Actually, Justice Kennedy, IRS Did Tell Congress Section 36B Contains “Contradictory Language”

During oral arguments in King v. Burwell on Wednesday, Justice Anthony Kennedy expressed skepticism about the government’s claim that the Supreme Court should defer to the Internal Revenue Service’s interpretation of the Patient Protection and Affordable Care Act as allowing certain taxes and subsidies in all states, when the statute authorizes those measures only in states that have an “Exchange established by the State.” Specifically, Kennedy expressed skepticism that the IRS interpretation was eligible for so-called Chevron deference, telling Solicitor General Donald Verrilli:

And it seems to me a little odd that the director of Internal Revenue didn’t identify this problem if it’s ambiguous and advise Congress it was.

Actually, the IRS commissioner did tell Congress the statute was ambiguous.

IRS Commissioner Douglas Shulman

In August 2012, IRS commissioner Douglas Shulman testified before Congress. The hearing was largely devoted to the very IRS rule now before the Supreme Court. Rep. Scott DesJarlais (R-Tenn.) interrogated Shulman, in relevant part:

Dr. DESJARLAIS. Do you agree that when authorizing these premium assistance tax credits the Internal Revenue Code, Section 36B, explicitly refers to health insurance exchanges established by the States under Section 1311?

Mr. SHULMAN. I think 36B has some contradictory language in it.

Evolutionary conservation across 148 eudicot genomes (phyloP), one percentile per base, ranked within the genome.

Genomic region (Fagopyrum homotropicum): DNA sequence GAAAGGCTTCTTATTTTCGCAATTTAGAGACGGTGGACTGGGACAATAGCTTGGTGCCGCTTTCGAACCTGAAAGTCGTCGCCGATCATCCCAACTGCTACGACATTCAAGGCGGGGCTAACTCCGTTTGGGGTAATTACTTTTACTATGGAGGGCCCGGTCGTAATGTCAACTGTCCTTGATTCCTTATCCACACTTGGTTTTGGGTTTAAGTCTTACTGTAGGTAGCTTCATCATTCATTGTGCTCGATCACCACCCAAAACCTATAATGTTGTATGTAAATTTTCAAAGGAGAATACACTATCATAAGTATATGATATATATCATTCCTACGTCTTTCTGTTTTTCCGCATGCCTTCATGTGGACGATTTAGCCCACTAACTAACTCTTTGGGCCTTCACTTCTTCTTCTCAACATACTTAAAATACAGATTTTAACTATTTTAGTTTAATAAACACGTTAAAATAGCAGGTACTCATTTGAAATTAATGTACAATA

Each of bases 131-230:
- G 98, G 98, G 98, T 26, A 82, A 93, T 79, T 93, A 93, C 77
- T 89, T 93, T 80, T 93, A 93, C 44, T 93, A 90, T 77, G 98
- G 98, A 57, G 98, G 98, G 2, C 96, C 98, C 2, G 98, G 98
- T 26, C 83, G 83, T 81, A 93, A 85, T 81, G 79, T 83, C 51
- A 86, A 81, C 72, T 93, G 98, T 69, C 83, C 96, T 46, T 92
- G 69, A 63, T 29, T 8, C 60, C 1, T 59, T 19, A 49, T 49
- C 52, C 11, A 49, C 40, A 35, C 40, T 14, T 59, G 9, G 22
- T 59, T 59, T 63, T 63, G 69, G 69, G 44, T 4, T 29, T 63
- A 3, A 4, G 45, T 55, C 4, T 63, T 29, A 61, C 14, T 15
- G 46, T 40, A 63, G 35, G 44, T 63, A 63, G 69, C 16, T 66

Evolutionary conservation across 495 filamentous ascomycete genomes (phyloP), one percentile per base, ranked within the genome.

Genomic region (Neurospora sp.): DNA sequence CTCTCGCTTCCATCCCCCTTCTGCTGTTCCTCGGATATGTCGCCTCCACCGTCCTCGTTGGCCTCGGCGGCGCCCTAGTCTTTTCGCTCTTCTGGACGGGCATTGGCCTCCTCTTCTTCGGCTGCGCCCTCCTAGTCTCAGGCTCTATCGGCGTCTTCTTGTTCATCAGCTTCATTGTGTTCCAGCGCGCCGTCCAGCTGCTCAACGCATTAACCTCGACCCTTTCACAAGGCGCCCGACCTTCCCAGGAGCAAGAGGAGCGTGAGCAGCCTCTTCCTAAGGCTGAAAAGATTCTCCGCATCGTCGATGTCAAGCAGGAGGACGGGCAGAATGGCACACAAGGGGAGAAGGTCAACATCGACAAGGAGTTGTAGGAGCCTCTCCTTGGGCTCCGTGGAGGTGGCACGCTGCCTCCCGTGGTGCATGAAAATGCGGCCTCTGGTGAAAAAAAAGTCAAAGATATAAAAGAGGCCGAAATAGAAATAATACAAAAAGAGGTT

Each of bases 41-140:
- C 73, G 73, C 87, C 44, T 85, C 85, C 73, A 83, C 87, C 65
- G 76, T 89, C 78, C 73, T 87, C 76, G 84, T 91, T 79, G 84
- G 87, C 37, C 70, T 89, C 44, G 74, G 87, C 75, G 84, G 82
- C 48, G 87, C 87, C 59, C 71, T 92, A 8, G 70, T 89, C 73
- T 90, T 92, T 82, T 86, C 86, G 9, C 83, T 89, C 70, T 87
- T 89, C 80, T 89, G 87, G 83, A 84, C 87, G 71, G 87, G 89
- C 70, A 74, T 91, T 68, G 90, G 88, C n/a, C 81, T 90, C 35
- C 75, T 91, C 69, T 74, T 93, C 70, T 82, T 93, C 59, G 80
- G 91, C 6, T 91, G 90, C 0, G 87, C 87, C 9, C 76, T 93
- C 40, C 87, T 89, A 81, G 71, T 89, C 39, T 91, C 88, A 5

[…]

Mr. SHULMAN. I very much agree with you that there is some contradictory language…

Dr. DESJARLAIS. You are not agreeing with me. I don’t think it is ambiguous, sir. I don’t think it is ambiguous. I think it is very clear.

This is notable for a few reasons:

First, the head of the IRS testified to Congress that there is in fact language in the act that contradicts the government’s argument before the Supreme Court in King v. Burwell that the statute unambiguously authorizes the disputed taxes and subsidies in states with federal exchanges.

Second, neither the IRS’s proposed rule nor its final rule claimed the statute was either clear or ambiguous on this question.

Third, the proposed and final rules identified no statutory support at all for the IRS’s interpretation.

Fourth, the IRS commissioner made this concession before the IRS rule had been challenged in court. The hearing was in August 2012 and the first challenge was filed in September 2012.

Fifth and consequent(ial)ly, this evidence further demonstrates the government’s arguments in King are post-hoc rationalizations for a rule promulgated without reasoned decisionmaking.